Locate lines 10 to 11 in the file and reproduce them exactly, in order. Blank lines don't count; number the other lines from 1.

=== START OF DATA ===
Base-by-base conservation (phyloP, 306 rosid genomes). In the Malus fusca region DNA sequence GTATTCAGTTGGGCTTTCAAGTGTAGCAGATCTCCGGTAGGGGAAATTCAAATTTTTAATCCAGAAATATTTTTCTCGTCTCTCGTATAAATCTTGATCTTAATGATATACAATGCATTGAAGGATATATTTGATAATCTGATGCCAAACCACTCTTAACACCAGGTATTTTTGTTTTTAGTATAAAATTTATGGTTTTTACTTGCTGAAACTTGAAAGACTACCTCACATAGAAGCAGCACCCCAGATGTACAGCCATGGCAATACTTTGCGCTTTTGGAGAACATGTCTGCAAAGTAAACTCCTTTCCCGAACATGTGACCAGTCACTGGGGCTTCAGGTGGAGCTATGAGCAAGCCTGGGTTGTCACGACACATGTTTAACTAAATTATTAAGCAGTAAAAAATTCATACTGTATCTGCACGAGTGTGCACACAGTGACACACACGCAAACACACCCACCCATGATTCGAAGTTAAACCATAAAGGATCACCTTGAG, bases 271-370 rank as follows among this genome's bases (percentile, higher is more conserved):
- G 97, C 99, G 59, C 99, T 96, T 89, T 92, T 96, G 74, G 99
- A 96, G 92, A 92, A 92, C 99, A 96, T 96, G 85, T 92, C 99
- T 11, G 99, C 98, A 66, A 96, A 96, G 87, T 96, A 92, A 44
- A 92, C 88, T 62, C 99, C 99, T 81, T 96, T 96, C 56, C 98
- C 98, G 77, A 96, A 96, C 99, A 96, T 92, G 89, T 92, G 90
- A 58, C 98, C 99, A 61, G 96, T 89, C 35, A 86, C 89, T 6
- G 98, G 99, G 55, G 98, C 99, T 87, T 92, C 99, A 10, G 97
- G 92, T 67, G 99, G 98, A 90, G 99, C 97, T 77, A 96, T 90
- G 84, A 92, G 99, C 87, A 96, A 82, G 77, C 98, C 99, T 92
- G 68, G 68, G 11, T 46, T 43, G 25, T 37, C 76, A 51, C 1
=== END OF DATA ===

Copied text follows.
- G 84, A 92, G 99, C 87, A 96, A 82, G 77, C 98, C 99, T 92
- G 68, G 68, G 11, T 46, T 43, G 25, T 37, C 76, A 51, C 1